As Dries said, when announcing the first iteration of the Drupal Values & Principles, the Drupal project has had a set of Values & Principles for a very long time. Historically, they were mostly communicated by word of mouth and this meant that some in our community were more aware of them than others.

Writing down the Values & Principles was a great first step. What we need to do now is continually refine the common understanding of these Values & Principles across our whole community and ensure that they are built-in to everything we do.

How will we work?

The Values & Principles are held very closely to the heart of the members of our community and we absolutely recognise that any work on them must be inclusive, clear, structured and accountable.

We are, therefore, going to be open about the work we are doing. While there are members of a committee that will focus on this task, it is not the committee’s job to make decisions “behind closed doors”. Instead, the committee is responsible for enabling the whole community to refine and communicate our common Values & Principles.

We will record actions and progress in the Drupal Governance Project so that all in our community will be able to have the necessary input.

How will we communicate?

We will continue to post updates on the Drupal Community Blog and, as already mentioned, you will always be able to see and, most importantly, participate in issues in the Governance Project. We even have a board on ContribKanban!

Who is on the committee?

Hussain Abbas (hussainweb) works as an Engineering Manager at Axelerant. He started writing programs in 1997 for school competitions and never stopped. His work focus is helping people architect solutions using Drupal and enforcing best practices. He also participates in the local developer community meetup for PHP in general and Drupal in particular. He often speaks at these events and camps in other cities.

Alex Burrows (aburrows), from UK, is the Technical Director of Digidrop and has over 10 years working in Drupal, as well as an avid contributor and a member of the Drupal Community Working Group. As well as this he is a DrupalCamp London Director and Organizer and the author of Drupal 8 Blueprints book.

Jordana Fung (jordana) is a freelance, full-stack Drupal developer from Suriname, a culturally diverse country where the main language is Dutch. She has been steadily increasing her participation in the Drupal community over the past few years and currently has a role on the Drupal Community Working Group. She loves to spend her time learning new things, meeting new people and sharing knowledge and ideas.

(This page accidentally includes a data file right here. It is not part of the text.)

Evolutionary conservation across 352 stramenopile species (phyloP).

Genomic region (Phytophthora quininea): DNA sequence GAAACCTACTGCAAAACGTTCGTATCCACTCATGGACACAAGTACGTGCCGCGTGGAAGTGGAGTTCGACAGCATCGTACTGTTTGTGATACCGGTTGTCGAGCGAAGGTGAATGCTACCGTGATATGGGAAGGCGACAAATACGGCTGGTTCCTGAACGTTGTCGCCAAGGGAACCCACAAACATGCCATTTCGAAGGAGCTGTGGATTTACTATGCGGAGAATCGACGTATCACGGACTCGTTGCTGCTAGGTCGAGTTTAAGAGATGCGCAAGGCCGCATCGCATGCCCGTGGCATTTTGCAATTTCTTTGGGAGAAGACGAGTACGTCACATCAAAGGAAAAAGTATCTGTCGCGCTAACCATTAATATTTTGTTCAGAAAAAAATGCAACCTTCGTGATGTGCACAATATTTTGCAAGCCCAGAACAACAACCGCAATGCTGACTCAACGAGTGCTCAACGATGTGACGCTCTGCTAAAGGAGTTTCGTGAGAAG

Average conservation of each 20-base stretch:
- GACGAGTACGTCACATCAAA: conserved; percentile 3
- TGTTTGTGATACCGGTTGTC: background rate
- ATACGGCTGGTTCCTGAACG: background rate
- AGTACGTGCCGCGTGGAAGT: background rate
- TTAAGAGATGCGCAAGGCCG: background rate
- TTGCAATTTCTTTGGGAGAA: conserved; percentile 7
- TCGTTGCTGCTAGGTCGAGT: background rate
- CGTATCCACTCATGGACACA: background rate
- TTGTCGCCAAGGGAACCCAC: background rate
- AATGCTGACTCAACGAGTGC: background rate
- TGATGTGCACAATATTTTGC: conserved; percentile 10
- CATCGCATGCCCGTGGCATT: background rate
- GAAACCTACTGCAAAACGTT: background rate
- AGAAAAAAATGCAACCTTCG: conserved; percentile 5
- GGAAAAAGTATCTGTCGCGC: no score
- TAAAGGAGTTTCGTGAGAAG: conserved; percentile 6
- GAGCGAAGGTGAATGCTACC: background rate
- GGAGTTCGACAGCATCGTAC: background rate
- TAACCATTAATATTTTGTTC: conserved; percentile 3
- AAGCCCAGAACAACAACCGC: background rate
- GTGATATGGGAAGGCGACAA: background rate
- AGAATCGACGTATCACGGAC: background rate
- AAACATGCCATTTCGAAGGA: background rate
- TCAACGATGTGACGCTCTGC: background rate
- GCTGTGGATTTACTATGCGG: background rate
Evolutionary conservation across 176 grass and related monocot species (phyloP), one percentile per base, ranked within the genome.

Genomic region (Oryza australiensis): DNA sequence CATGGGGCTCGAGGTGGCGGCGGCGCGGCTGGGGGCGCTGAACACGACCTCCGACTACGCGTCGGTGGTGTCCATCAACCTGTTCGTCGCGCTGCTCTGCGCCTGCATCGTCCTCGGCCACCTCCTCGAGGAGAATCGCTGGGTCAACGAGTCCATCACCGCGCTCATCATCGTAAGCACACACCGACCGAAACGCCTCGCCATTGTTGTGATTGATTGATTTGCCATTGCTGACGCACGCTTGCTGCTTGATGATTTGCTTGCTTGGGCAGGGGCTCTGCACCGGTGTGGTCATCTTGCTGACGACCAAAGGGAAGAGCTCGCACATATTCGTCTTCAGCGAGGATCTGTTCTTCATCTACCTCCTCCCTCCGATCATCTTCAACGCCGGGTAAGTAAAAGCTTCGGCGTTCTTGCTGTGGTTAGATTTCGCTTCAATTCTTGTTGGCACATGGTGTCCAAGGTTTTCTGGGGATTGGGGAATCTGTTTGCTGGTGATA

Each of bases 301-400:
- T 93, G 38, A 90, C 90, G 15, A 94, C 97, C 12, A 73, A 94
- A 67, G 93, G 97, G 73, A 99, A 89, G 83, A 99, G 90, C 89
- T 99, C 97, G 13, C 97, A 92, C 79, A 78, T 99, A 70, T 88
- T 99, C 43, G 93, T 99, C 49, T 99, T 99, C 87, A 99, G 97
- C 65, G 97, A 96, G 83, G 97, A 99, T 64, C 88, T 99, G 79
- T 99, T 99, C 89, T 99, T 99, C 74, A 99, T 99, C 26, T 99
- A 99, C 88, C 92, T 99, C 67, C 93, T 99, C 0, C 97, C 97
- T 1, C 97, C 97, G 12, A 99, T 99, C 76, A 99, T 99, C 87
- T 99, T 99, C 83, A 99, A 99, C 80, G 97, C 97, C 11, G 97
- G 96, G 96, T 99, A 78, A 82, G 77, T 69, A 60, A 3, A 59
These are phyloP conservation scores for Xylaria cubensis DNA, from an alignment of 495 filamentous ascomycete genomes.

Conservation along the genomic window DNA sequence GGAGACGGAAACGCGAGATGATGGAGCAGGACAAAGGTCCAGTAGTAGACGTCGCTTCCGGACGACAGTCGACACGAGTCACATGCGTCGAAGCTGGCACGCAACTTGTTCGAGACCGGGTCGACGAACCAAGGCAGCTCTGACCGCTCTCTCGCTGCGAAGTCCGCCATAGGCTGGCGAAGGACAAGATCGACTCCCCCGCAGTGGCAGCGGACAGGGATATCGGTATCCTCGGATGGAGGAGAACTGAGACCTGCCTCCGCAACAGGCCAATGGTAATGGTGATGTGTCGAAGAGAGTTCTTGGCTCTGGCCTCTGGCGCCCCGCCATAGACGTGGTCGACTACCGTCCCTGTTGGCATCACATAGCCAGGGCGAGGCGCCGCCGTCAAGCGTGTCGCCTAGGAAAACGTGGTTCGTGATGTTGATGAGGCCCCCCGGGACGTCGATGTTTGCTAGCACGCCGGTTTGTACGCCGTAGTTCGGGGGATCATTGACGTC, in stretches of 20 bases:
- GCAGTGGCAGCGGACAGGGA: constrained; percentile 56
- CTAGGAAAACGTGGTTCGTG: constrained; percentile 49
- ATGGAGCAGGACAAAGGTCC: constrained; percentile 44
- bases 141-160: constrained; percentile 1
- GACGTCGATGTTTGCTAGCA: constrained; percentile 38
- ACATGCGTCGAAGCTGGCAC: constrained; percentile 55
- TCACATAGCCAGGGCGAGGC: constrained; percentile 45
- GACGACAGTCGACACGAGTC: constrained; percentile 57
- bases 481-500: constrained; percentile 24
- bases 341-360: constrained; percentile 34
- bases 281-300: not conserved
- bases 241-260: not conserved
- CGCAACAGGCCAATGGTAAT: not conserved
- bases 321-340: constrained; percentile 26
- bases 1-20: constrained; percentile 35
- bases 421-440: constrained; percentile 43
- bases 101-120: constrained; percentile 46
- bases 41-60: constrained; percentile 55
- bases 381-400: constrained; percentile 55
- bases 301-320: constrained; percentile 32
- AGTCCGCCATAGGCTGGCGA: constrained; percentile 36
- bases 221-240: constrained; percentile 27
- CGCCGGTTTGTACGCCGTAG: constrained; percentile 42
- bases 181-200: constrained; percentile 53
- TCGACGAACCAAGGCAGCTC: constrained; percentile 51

Suchi Garg (gargsuchi), living in Melbourne Australia is a Tech Lead at Salsa Digital. She has been a part of the Drupal community for more than 12 years as a site builder, developer, contributor, mentor, speaker and trainer. She had been a part of the Indian community before moving to Australia and is now an active Drupal community down under.

John Kennedy (johnkennedy), lives in Boston, works as a Product Manager for AWS. Over 10 years in Drupal as a site-builder, developer, speaker and on the business side. Co-organiser of Drupal Camp London 2012-2015. PM for Acquia Lightning and the Drupal 8 Module Acceleration Program.

Rachel Lawson (rachel_norfolk), UK and the Community Liaison at the Drupal Association will finally be providing logistical support to the committee and helping wherever she can. Having been in the Drupal community for 11 years as a site builder, a contributor and a mentor, she has had opportunity to experience how the community understands its collective Values & Principles.

In order to be as transparent and forthcoming as possible we wanted to address the fact that there are currently 2 CWG members on the committee. The initial call for people to join the Values & Principles committee happened at the same time as the Community Working Group was calling for new members and, as luck would have it, Alex Burrows applied for both.

In October 2018 a current member of the CWG, Jordana Fung joined the Values & Principles committee and at same time he was being vetted for potential membership to the CWG, Alex joined the Values & Principles committee as well. After the vetting process, Alex officially became a member of the CWG in November. So as it stands now, there are 2 CWG members on the V&P committee.

There are a few possible options going forward, some are:

  • Both CWG members continue for now (whilst the V&P committee is in the very early formation stages) and then possibly:
    • One member drops off
    • They act as a team and only one member (whichever is available) participates in meetings
  • The CWG decides which member is on the VP committee
    • We may need to add another member to the VP committee to take the place of the member that will no longer attend.

So, what’s next?

We have started by compiling a summary of feedback from the community so far that relates to the project’s Values & Principles from such places as the Whitney Hess Interviews, community-led conversations around governance and some anonymized feedback from the Governance Taskforce. We will be adding this summary to an issue in the project.